Exploring strength development in Year 6 students through a combined gymnastics and martial arts physical education unit

Nuno Nunes, Vladimir Vuksanovikj

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This study assessed upper body strength parameters among year 6 students during the third school term, focusing on a Physical Education (PE) lessons encompassing gymnastics and martial arts. 51 students (22 males and 28 females), aged between 11 and 13 years, participated in the study. Measurements were taken at the beginning and end of the unit, including height, seated height, wingspan, mass, arm circumference, maximum arm circumference, back extension, along with tests for 1-minute push-ups, 1-minute sit-ups, and hand grip dynamometry. A Paired Student T-Test revealed significant differences were observed in height, seated height, wingspan, maximum arm circumference, back extension, 1-minute push-ups, 1-minute sit ups, and grip dynamometry for all participants. Male students exhibited significant differences in height, seated height, wingspan, 1-minute push-ups, and grip dynamometry, while female students demonstrated significant disparities in height, seated height, wingspan, maximum arm circumference, 1-minute sit-ups, and grip dynamometry. The findings suggest that participation in a PE unit focusing on gymnastics and martial arts can foster strength development in year 6 students. Notably, male students, despite being smaller and lighter than their female counterparts, consistently exhibited higher performance in the conducted tests, indicative of sexual dimorphism in strength capacity. Further exploration into the potential contributors to this sexual dimorphism, including hormonal variations, body composition disparities, and physiological responses to physical activity, is warranted to comprehensively elucidate strength development patterns in youths engaged in PE activities.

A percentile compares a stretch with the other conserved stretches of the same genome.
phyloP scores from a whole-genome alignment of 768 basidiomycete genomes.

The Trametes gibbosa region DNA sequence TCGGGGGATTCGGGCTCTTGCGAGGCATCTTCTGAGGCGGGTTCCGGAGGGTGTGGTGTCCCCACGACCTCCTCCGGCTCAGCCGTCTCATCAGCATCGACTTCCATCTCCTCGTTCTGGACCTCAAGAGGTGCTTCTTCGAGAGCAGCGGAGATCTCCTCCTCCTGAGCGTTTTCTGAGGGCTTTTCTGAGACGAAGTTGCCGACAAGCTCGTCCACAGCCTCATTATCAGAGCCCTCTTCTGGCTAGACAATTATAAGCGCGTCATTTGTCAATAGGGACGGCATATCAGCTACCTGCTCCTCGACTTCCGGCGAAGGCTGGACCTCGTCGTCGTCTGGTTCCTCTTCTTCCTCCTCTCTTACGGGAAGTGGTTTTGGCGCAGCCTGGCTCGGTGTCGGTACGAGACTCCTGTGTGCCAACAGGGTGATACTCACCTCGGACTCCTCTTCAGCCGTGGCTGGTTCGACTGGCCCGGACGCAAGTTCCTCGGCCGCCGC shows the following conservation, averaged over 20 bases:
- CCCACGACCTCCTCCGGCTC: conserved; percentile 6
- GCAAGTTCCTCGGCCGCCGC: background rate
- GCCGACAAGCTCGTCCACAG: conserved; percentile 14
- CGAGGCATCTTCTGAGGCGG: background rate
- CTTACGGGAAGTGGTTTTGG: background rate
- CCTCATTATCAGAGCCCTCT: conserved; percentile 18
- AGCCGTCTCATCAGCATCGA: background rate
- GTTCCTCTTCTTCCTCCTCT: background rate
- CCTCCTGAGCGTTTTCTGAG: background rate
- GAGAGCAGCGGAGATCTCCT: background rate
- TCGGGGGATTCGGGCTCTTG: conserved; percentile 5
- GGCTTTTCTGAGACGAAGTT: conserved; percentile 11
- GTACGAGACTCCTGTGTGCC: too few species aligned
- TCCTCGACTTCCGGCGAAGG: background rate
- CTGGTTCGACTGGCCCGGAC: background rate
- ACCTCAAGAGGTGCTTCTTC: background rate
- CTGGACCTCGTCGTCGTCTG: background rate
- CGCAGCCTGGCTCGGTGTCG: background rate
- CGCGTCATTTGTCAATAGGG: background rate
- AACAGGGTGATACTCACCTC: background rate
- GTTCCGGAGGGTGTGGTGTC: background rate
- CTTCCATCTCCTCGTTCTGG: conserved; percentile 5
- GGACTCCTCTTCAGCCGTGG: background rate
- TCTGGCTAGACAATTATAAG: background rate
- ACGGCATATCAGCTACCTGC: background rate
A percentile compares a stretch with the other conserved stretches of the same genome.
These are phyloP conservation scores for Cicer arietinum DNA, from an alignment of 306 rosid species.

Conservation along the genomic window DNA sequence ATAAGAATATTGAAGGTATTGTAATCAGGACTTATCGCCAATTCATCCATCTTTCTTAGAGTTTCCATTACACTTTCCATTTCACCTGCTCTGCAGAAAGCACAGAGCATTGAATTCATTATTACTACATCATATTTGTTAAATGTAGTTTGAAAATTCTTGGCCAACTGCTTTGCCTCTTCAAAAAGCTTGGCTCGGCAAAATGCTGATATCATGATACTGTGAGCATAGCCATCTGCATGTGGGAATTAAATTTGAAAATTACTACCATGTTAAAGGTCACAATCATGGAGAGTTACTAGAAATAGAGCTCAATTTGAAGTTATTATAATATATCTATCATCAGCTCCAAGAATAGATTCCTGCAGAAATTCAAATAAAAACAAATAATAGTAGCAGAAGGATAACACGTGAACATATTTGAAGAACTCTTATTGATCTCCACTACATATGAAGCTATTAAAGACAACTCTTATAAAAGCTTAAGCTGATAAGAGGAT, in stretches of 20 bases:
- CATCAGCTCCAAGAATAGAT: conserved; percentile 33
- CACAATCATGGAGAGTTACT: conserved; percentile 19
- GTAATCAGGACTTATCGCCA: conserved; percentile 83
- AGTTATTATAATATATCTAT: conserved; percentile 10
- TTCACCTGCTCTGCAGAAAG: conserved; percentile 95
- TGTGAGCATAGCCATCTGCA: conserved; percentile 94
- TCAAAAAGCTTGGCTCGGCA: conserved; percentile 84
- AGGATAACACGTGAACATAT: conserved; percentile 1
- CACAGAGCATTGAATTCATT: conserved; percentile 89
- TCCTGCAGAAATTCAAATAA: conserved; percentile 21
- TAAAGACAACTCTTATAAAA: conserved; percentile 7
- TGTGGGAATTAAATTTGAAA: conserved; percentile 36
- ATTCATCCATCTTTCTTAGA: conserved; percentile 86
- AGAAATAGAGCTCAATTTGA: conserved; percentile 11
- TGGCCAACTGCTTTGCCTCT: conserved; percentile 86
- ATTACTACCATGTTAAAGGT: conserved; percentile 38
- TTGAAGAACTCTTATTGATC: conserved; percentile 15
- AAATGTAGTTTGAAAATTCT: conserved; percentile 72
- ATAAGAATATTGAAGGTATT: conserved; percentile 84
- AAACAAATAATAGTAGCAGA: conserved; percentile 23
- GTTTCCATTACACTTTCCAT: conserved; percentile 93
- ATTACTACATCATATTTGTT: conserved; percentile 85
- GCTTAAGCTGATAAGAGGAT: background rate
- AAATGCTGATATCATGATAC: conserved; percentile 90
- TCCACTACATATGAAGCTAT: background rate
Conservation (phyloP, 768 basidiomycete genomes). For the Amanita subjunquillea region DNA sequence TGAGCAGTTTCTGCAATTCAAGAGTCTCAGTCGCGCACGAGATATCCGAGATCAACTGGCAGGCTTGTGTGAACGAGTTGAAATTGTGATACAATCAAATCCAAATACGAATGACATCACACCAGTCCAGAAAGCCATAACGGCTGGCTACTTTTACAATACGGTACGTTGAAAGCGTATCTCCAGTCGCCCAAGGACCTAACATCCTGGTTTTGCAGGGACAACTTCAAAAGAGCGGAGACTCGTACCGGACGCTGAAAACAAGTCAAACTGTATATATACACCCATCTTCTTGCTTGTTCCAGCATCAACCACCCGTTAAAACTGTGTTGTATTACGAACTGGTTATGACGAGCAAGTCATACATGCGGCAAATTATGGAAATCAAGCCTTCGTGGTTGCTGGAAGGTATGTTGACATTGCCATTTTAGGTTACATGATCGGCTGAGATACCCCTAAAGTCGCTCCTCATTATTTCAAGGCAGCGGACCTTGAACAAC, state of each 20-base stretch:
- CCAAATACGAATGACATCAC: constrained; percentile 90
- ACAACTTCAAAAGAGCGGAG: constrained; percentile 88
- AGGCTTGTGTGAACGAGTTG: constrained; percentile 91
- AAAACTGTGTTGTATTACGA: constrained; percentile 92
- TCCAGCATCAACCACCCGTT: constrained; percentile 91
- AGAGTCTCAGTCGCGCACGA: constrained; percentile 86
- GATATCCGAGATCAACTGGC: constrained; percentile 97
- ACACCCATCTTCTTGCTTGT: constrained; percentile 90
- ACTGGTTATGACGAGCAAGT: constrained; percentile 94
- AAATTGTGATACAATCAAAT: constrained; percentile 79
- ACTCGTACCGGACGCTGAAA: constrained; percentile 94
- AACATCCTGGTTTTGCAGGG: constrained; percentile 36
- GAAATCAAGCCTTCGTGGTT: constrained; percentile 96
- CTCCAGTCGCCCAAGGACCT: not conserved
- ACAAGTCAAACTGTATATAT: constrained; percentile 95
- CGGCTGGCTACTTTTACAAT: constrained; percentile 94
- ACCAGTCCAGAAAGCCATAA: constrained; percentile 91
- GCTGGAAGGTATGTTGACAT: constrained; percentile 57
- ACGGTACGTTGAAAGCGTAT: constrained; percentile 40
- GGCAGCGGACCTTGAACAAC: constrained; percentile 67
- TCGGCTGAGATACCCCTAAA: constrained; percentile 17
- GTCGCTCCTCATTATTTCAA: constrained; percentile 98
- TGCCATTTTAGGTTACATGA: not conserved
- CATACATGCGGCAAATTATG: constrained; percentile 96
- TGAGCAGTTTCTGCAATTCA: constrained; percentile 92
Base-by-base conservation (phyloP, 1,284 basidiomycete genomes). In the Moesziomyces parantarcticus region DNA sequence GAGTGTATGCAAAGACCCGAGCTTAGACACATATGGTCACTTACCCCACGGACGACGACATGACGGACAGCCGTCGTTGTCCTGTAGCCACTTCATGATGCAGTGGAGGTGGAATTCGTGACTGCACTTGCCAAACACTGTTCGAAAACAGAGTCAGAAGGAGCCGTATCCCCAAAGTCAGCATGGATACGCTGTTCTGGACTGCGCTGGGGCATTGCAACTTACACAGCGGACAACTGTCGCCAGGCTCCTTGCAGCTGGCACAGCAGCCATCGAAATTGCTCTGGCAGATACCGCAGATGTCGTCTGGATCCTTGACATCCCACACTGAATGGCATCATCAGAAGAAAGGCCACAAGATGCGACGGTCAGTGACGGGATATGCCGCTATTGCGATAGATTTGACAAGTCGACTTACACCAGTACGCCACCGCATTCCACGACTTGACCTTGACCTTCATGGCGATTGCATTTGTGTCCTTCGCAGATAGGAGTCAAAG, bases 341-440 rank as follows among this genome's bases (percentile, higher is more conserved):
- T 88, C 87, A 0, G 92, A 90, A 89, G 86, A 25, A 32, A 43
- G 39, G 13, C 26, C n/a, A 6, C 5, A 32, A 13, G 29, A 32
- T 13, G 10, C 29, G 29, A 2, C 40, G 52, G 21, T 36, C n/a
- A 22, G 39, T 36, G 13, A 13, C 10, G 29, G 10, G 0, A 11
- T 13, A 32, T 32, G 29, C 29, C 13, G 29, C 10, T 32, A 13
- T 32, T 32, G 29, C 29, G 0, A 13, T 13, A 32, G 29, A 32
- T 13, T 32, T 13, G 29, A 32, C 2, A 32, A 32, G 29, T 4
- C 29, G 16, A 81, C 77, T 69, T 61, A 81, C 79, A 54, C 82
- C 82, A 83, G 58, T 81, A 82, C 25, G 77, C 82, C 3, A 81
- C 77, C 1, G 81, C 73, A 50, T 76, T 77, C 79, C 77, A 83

Original languageEnglish
JournalArchives of Physical Health and Sports Medicine
Issue number1
Publication statusPublished - 30 May 2024

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